This is the other thing. I’ve talked about this a lot in the past, but match play is incredibly volatile and what you find when you look at the vast majority of individual match play records once you get to a decent enough sample size, is that most players come in at around a 50% winning percentage. This is because the players at the highest level are all so good, that the difference between them over an 18 hole match is non-existent. Remember back in 2013 at the WGC-Match Play when two number one seeds (Rory and Tiger) got bounced in the first round by two sixteen seeds (Lowry and Howell)? It happens, and with no real difference between the players over that small of a sample, don’t you want your guys out there at all times? The guys you have the most faith in? I know I would, so I wanted to put together what I would do if I were in charge of all twelve players on Team Europe and USA.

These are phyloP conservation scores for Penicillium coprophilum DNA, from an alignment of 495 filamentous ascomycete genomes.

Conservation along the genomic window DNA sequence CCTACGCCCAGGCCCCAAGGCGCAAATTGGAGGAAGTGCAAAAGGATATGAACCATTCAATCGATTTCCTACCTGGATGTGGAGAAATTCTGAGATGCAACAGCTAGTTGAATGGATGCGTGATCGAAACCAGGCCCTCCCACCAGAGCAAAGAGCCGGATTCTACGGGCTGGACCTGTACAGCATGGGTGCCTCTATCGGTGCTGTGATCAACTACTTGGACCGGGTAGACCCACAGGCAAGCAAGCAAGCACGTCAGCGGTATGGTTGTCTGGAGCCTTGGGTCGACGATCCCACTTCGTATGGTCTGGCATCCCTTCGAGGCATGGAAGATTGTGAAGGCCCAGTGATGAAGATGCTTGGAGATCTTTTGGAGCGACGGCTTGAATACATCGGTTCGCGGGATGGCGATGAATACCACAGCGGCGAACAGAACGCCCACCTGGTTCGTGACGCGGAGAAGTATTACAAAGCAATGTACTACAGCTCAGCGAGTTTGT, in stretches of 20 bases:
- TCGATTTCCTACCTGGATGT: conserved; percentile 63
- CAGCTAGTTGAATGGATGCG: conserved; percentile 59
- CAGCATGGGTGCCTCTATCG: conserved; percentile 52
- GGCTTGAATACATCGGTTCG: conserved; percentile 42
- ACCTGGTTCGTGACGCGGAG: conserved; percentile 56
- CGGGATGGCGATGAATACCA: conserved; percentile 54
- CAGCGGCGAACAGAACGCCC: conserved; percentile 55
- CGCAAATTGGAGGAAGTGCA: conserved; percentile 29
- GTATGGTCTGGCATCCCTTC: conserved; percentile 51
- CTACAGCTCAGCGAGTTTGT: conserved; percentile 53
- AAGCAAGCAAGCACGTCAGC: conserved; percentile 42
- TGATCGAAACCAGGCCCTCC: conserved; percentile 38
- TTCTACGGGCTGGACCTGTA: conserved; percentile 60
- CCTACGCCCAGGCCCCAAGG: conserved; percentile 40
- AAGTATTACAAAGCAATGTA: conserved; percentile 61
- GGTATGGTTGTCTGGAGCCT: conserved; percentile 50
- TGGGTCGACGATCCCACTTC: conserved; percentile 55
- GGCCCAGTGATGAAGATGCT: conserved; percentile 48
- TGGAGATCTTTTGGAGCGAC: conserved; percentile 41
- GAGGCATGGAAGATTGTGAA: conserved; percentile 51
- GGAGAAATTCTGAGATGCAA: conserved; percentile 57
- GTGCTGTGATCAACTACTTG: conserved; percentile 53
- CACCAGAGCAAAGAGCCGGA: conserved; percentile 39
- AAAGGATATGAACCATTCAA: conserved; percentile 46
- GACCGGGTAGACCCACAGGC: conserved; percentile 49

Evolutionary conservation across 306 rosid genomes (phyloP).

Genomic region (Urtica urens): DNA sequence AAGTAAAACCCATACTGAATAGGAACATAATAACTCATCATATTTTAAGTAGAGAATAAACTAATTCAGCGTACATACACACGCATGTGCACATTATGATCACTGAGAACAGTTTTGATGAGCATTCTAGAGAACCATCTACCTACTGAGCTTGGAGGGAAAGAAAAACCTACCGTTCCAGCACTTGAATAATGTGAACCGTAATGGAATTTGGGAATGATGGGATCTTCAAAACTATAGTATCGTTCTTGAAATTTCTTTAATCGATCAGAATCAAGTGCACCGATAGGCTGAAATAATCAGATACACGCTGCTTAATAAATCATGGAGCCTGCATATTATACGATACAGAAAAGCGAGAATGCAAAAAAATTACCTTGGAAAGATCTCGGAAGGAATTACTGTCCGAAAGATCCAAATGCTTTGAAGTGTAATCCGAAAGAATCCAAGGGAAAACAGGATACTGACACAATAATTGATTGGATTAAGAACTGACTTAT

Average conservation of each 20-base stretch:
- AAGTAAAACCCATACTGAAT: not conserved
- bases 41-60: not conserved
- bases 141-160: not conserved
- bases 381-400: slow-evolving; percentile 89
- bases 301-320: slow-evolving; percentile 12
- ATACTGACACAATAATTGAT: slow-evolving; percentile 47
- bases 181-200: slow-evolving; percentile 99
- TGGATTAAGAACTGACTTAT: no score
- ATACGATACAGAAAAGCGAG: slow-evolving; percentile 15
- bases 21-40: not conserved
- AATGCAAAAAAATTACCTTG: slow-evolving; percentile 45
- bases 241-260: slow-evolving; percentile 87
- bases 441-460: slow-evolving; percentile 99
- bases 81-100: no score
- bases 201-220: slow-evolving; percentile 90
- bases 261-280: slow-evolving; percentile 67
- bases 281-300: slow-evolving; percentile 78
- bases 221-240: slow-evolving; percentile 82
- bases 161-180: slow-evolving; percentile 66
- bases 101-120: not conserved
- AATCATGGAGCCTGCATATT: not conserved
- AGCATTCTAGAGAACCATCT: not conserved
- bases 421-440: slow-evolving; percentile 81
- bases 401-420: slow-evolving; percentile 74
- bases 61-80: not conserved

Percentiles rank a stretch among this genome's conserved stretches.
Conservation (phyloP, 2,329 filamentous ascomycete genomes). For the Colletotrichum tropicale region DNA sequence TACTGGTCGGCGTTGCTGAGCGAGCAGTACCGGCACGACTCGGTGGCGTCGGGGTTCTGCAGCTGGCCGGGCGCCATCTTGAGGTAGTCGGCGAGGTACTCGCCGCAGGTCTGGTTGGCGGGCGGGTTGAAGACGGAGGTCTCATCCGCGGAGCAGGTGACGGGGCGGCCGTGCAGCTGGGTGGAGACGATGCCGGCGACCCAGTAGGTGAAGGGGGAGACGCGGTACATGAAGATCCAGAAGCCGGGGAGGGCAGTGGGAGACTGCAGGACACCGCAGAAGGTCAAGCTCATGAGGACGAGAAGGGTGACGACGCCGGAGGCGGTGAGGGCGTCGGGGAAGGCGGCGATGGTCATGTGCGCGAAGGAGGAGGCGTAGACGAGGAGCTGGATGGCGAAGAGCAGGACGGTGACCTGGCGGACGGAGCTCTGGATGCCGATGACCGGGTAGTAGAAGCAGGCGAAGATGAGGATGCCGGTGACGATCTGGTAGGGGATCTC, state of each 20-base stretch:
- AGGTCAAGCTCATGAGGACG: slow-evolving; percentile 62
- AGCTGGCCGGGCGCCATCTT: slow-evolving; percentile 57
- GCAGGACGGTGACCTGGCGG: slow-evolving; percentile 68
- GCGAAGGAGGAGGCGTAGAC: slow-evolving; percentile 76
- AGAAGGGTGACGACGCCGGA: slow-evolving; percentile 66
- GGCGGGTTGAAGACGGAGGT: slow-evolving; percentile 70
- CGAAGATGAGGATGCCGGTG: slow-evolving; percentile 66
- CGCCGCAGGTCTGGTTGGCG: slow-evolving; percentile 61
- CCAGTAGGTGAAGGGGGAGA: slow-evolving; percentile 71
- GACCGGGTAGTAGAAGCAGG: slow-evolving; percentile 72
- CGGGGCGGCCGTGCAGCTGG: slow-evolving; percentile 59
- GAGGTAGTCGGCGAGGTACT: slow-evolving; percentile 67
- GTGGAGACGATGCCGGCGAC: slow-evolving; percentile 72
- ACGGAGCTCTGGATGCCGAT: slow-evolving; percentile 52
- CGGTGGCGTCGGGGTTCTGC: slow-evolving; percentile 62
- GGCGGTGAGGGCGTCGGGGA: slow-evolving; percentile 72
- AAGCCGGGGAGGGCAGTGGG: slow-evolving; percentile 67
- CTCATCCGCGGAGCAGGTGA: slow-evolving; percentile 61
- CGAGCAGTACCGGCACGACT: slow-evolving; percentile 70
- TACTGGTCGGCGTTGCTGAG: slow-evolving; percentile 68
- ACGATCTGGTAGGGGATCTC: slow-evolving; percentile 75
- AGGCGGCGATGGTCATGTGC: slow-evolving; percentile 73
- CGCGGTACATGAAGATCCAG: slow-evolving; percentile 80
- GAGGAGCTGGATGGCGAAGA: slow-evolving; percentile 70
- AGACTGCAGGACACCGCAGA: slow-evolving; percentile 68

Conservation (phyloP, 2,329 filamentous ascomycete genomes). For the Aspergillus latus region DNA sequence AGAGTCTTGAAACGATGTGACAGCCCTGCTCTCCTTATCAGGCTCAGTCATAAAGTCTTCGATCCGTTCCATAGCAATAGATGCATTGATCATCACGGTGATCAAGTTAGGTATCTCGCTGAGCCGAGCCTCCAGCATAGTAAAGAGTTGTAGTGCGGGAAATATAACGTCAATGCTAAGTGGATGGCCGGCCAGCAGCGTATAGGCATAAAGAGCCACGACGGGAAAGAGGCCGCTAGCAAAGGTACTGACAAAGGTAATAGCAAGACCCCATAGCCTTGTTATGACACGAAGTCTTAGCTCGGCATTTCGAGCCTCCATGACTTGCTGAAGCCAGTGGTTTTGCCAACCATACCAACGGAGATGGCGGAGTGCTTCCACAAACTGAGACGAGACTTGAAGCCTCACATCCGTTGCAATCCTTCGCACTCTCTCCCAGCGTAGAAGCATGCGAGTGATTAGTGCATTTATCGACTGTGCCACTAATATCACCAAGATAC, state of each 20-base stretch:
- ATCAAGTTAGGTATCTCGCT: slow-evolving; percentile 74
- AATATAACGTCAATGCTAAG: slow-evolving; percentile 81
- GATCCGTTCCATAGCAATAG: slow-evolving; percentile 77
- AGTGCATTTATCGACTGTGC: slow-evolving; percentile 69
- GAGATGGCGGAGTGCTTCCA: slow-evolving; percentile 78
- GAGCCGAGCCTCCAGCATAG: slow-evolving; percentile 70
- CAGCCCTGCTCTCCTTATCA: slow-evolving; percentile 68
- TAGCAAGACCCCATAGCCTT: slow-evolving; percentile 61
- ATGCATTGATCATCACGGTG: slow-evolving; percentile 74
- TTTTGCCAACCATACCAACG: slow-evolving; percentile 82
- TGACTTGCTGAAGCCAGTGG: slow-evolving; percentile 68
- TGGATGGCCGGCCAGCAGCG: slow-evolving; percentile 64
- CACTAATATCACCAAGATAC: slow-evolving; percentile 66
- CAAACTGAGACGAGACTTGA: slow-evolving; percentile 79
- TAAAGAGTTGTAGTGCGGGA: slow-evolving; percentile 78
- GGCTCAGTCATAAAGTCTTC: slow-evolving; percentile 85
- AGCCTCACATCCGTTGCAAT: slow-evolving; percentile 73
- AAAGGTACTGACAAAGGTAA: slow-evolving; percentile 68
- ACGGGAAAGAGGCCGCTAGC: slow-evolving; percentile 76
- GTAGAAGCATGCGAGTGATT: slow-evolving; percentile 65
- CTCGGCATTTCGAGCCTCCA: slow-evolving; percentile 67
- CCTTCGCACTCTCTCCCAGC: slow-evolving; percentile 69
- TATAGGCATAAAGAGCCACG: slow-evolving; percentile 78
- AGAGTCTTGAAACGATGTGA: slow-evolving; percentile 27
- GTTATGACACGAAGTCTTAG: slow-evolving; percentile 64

For this exercise, I’m still keeping the other real world scenarios in play, which means that players like Ian Poulter and Tiger who are hurt, are not going to be eligible and neither is Paul Casey who is not a member of the European Tour. All three would have made it for me if things were different, but I wanted to keep this as close to the real scenario as possible.

Team Europe

Current Team Europe Sarson’s Twelve
Rory McIlroy Rory McIlroy
Henrik Stenson Henrik Stenson
Justin Rose Justin Rose
Sergio Garcia Sergio Garcia
Danny Willett Danny Willett
Matthew Fitzpatrick Matthew Fitzpatrick
Andy Sullivan Andy Sullivan
Rafa Cabrera-Bello Chris Wood
Chris Wood Thomas Pieters
Thomas Pieters Lee Westwood
Martin Kaymer Russell Knox
Lee Westwood Shane Lowry

So, I only ended up swapping two players out here, moving out Cabrera-Bello and Kaymer for Knox and Lowry. Knox not being on the team is really something that I think is going to come back to haunt Clarke, but I understand why he went the way he did with Pieters. Kaymer and Westwood are meant to provide leadership and a veteran presence, but man, Knox is so much better than them right now and it feels like the Europeans are missing a major asset, in addition to not having Casey. Knox is the 7th ranked European in the world, and 19th overall. There’s no doubt that he belongs on this team.